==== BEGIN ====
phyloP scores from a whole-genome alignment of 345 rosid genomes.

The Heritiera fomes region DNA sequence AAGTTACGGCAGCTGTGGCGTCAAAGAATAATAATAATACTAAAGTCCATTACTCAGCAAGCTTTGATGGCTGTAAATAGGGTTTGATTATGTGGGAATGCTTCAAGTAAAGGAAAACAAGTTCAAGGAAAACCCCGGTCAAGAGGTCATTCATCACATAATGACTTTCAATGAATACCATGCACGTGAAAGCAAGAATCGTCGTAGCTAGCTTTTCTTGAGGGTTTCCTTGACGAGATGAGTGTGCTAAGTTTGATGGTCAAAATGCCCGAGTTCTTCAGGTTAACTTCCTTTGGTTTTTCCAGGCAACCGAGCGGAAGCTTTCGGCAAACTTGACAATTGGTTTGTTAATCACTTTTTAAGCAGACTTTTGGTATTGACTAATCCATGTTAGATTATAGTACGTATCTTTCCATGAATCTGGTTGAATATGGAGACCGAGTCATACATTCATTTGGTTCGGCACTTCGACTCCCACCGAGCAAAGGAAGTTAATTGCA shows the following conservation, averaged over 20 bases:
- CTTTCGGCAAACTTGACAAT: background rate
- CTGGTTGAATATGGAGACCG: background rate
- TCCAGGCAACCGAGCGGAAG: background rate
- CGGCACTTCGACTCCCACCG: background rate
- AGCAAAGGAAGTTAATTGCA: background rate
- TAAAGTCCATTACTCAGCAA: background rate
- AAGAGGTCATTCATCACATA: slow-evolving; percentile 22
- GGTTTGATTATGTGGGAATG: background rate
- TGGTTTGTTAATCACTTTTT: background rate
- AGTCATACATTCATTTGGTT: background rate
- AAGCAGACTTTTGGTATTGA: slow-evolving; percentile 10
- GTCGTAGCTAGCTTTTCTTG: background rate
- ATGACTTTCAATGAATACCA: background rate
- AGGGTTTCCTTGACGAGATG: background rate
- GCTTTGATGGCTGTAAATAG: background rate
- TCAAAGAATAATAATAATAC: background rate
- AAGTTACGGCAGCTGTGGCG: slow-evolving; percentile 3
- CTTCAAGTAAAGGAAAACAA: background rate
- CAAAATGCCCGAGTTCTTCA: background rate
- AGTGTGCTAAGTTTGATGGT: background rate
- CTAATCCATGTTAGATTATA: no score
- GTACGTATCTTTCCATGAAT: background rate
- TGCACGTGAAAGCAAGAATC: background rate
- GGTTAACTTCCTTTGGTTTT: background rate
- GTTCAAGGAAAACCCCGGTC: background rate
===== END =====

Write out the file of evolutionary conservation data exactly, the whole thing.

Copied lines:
phyloP scores from a whole-genome alignment of 345 rosid genomes.

The Heritiera fomes region DNA sequence AAGTTACGGCAGCTGTGGCGTCAAAGAATAATAATAATACTAAAGTCCATTACTCAGCAAGCTTTGATGGCTGTAAATAGGGTTTGATTATGTGGGAATGCTTCAAGTAAAGGAAAACAAGTTCAAGGAAAACCCCGGTCAAGAGGTCATTCATCACATAATGACTTTCAATGAATACCATGCACGTGAAAGCAAGAATCGTCGTAGCTAGCTTTTCTTGAGGGTTTCCTTGACGAGATGAGTGTGCTAAGTTTGATGGTCAAAATGCCCGAGTTCTTCAGGTTAACTTCCTTTGGTTTTTCCAGGCAACCGAGCGGAAGCTTTCGGCAAACTTGACAATTGGTTTGTTAATCACTTTTTAAGCAGACTTTTGGTATTGACTAATCCATGTTAGATTATAGTACGTATCTTTCCATGAATCTGGTTGAATATGGAGACCGAGTCATACATTCATTTGGTTCGGCACTTCGACTCCCACCGAGCAAAGGAAGTTAATTGCA shows the following conservation, averaged over 20 bases:
- CTTTCGGCAAACTTGACAAT: background rate
- CTGGTTGAATATGGAGACCG: background rate
- TCCAGGCAACCGAGCGGAAG: background rate
- CGGCACTTCGACTCCCACCG: background rate
- AGCAAAGGAAGTTAATTGCA: background rate
- TAAAGTCCATTACTCAGCAA: background rate
- AAGAGGTCATTCATCACATA: slow-evolving; percentile 22
- GGTTTGATTATGTGGGAATG: background rate
- TGGTTTGTTAATCACTTTTT: background rate
- AGTCATACATTCATTTGGTT: background rate
- AAGCAGACTTTTGGTATTGA: slow-evolving; percentile 10
- GTCGTAGCTAGCTTTTCTTG: background rate
- ATGACTTTCAATGAATACCA: background rate
- AGGGTTTCCTTGACGAGATG: background rate
- GCTTTGATGGCTGTAAATAG: background rate
- TCAAAGAATAATAATAATAC: background rate
- AAGTTACGGCAGCTGTGGCG: slow-evolving; percentile 3
- CTTCAAGTAAAGGAAAACAA: background rate
- CAAAATGCCCGAGTTCTTCA: background rate
- AGTGTGCTAAGTTTGATGGT: background rate
- CTAATCCATGTTAGATTATA: no score
- GTACGTATCTTTCCATGAAT: background rate
- TGCACGTGAAAGCAAGAATC: background rate
- GGTTAACTTCCTTTGGTTTT: background rate
- GTTCAAGGAAAACCCCGGTC: background rate